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The 45-foot-tall Eastern red cedar from the Goff family farm in Coosa County stands brightly at the Alabama State Capitol in Montgomery, the largest displayed Capitol Christmas tree in the state’s history. Photo by the governor’s office
This year’s theme for the state’s official Christmas tree and the tree lighting ceremony held last Friday is “Every Light a Prayer for Peace,” with 50,000 lights, as well as stars and handmade ornaments, adorning the tree from Coosa County. Photo by the governor’s office
Workers with the Alabama Department of Transportation deliver the tree to the State Capitol in Montgomery, as well as evened and center cut it before decorating the tree. Photo by the governor’s office
This year’s Christmas tree for the State Capitol was grown and harvested from the Goff family farm in Coosa County, with family members taking the opportunity for a photo op with Gov. Kay Ivey to mark the occasion. Pictured from left are Anna Roberts, Avery Goff, Gov. Ivey, Baxie Goff, Carver Goff, Brooke Goff, and John Goff. Photo by the governor’s office
By Christa Jennings
Senior Staff Writer
While Coosa County contains a large amount of forestland, one Coosa tree in particular has made history and now proudly stands outside the State Capitol in Montgomery, serving as this year’s Capitol Christmas tree.
Harvested from the west side of the county near Richville, the State Capitol Christmas tree was loaded up and delivered to Montgomery last Monday, November 27. Gov. Kay Ivey then held the annual Capitol Christmas Tree Lighting Ceremony last Friday evening, December 1.
The theme of this year’s ceremony was “Every Light a Prayer for Peace.” All Alabama citizens were invited to attend the ceremony as Ivey threw the switch to light up the Christmas tree for the season.
The Eastern red cedar was delivered to the front steps of the Alabama State Capitol by the Alabama Department of Transportation with a blue siren escort last Monday afternoon.
While trees in the past have measured in at approximately 35 feet tall, this year’s cedar boasts a towering height of 45 feet. This earned it the recognition of being the largest displayed Capitol Christmas tree in Alabama’s history.
This makes it that much more special that the tree hailed from Coosa County, being grown and harvested from the Goff family farm, owned by John and Brooke Goff.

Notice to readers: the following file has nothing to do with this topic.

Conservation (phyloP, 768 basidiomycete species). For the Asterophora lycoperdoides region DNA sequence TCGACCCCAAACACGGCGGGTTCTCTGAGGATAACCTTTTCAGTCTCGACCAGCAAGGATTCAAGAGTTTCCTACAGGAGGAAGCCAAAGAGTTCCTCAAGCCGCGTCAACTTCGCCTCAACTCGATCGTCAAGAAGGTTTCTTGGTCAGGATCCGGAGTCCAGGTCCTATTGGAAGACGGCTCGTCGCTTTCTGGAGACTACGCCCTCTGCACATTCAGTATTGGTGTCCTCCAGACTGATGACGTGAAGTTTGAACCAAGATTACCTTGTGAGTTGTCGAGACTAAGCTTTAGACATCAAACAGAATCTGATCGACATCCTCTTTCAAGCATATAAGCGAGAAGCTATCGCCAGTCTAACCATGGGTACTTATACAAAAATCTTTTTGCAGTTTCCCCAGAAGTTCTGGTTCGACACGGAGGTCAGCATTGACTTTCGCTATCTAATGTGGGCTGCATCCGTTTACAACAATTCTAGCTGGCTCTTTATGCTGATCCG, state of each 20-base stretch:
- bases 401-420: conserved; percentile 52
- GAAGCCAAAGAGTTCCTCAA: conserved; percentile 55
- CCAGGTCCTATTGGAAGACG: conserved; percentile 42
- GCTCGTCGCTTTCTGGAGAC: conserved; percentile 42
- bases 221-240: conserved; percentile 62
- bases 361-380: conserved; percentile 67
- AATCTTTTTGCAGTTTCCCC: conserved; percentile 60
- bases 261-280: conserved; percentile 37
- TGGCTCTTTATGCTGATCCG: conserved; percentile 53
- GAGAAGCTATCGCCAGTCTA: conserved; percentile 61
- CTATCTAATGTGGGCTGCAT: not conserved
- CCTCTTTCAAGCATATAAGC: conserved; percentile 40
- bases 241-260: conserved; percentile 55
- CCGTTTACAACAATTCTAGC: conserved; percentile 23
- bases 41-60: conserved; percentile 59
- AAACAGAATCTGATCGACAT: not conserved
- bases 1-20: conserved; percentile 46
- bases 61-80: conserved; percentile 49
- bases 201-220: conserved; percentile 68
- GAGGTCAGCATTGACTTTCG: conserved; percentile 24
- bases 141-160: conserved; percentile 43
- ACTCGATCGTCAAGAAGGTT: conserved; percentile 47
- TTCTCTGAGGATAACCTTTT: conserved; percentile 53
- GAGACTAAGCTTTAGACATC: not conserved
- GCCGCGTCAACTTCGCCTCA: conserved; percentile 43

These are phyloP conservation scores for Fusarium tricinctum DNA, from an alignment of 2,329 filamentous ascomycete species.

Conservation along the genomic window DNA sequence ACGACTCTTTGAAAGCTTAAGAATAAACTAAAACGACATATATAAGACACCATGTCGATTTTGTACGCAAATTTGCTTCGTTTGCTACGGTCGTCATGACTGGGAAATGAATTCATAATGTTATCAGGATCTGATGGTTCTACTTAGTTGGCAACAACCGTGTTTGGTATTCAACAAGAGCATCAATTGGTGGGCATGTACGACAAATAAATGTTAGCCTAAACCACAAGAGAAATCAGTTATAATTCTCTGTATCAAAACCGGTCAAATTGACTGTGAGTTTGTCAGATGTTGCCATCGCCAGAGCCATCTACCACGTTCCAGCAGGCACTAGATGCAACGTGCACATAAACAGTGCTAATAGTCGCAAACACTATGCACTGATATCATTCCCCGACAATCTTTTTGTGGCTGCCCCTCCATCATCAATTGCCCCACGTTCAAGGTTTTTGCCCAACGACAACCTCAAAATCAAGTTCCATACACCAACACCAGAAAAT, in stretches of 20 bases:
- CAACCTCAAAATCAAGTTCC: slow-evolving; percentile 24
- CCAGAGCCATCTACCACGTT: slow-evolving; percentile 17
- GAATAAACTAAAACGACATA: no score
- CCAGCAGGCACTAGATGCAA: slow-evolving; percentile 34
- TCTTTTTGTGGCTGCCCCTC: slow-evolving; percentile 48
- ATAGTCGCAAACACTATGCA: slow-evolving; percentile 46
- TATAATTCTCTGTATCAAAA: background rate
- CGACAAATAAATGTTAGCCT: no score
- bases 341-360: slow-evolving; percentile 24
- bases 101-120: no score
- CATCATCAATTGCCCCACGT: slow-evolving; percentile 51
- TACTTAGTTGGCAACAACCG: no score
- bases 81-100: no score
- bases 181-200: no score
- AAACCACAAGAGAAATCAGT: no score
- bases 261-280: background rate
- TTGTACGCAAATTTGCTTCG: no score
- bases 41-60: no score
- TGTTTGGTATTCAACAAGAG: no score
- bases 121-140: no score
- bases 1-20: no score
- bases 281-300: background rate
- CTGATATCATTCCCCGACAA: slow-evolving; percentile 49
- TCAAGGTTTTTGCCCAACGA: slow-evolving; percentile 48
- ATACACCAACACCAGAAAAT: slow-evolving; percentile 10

Each year, upon the state’s Christmas tree arrival, a team of ADLOT workers lock, even and center cut the tree before it is hoisted into its stand on display by the Capitol building.
Throughout the week last week, ALDOT workers garnished the large Coosa County evergreen with 50,000 lights, 67 stars representing Alabama’s 67 counties and handmade ornaments from the Garden Club of Alabama. Each handcrafted decoration also reflected the 2023 theme of “Every Light a Prayer for Peace.”
After visiting with the ALDOT employees last Thursday as they decorated the official state Christmas tree, Gov. Ivey shared this message, “I extend my gratitude to the volunteers and employees who are adorning the state Christmas tree and readying the Capitol grounds for our upcoming festivities. I invite all Alabamians to join us in kicking off the merriest of seasons, Christmas.”
The ceremony kicked off at about 5 p.m. last Friday with the 151st Army National Guard Band playing various musical selections prior to the Christmas Tree Lighting Ceremony that was held at 5:30 p.m. Following remarks by Ivey and other representatives, a countdown was held, and Ivey flipped the switch to light the state’s official Christmas tree for the season.
“As we begin celebrating the joyous season of Christmas, let us embrace our values of faith, family and freedom that define our great nation, while remembering that the greatest gift of all came from humble beginnings in a stable,” said Gov. Ivey.
Coosa’s residents and others can visit the State Capitol and see the tree for themselves through the Christmas season. The Alabama State Capitol is located at 600 Dexter Avenue, Montgomery.